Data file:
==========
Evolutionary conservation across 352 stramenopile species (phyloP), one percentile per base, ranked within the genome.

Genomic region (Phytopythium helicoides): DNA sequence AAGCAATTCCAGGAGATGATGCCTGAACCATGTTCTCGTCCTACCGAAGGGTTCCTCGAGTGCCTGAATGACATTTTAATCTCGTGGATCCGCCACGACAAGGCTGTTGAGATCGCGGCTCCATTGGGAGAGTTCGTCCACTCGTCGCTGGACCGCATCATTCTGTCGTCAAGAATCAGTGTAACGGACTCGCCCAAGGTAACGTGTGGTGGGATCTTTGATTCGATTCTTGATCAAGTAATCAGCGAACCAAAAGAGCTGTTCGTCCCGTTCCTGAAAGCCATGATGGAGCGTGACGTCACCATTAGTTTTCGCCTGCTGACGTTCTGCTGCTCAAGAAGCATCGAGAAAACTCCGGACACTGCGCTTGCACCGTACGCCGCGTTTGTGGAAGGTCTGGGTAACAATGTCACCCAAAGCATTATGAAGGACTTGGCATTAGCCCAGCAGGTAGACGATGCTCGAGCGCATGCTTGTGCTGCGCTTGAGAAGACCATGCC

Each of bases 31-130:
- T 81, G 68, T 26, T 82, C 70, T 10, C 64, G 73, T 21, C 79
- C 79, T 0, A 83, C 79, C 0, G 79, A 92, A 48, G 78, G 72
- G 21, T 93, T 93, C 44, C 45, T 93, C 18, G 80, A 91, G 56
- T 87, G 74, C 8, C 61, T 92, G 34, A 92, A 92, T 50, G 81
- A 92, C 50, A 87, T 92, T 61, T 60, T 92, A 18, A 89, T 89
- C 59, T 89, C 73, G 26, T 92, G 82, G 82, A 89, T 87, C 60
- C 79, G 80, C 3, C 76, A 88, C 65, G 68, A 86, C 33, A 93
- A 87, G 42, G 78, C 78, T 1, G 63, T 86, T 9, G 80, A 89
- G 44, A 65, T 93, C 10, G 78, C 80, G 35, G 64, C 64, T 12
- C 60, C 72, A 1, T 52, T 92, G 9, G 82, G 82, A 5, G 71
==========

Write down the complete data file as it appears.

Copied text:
Evolutionary conservation across 352 stramenopile species (phyloP), one percentile per base, ranked within the genome.

Genomic region (Phytopythium helicoides): DNA sequence AAGCAATTCCAGGAGATGATGCCTGAACCATGTTCTCGTCCTACCGAAGGGTTCCTCGAGTGCCTGAATGACATTTTAATCTCGTGGATCCGCCACGACAAGGCTGTTGAGATCGCGGCTCCATTGGGAGAGTTCGTCCACTCGTCGCTGGACCGCATCATTCTGTCGTCAAGAATCAGTGTAACGGACTCGCCCAAGGTAACGTGTGGTGGGATCTTTGATTCGATTCTTGATCAAGTAATCAGCGAACCAAAAGAGCTGTTCGTCCCGTTCCTGAAAGCCATGATGGAGCGTGACGTCACCATTAGTTTTCGCCTGCTGACGTTCTGCTGCTCAAGAAGCATCGAGAAAACTCCGGACACTGCGCTTGCACCGTACGCCGCGTTTGTGGAAGGTCTGGGTAACAATGTCACCCAAAGCATTATGAAGGACTTGGCATTAGCCCAGCAGGTAGACGATGCTCGAGCGCATGCTTGTGCTGCGCTTGAGAAGACCATGCC

Each of bases 31-130:
- T 81, G 68, T 26, T 82, C 70, T 10, C 64, G 73, T 21, C 79
- C 79, T 0, A 83, C 79, C 0, G 79, A 92, A 48, G 78, G 72
- G 21, T 93, T 93, C 44, C 45, T 93, C 18, G 80, A 91, G 56
- T 87, G 74, C 8, C 61, T 92, G 34, A 92, A 92, T 50, G 81
- A 92, C 50, A 87, T 92, T 61, T 60, T 92, A 18, A 89, T 89
- C 59, T 89, C 73, G 26, T 92, G 82, G 82, A 89, T 87, C 60
- C 79, G 80, C 3, C 76, A 88, C 65, G 68, A 86, C 33, A 93
- A 87, G 42, G 78, C 78, T 1, G 63, T 86, T 9, G 80, A 89
- G 44, A 65, T 93, C 10, G 78, C 80, G 35, G 64, C 64, T 12
- C 60, C 72, A 1, T 52, T 92, G 9, G 82, G 82, A 5, G 71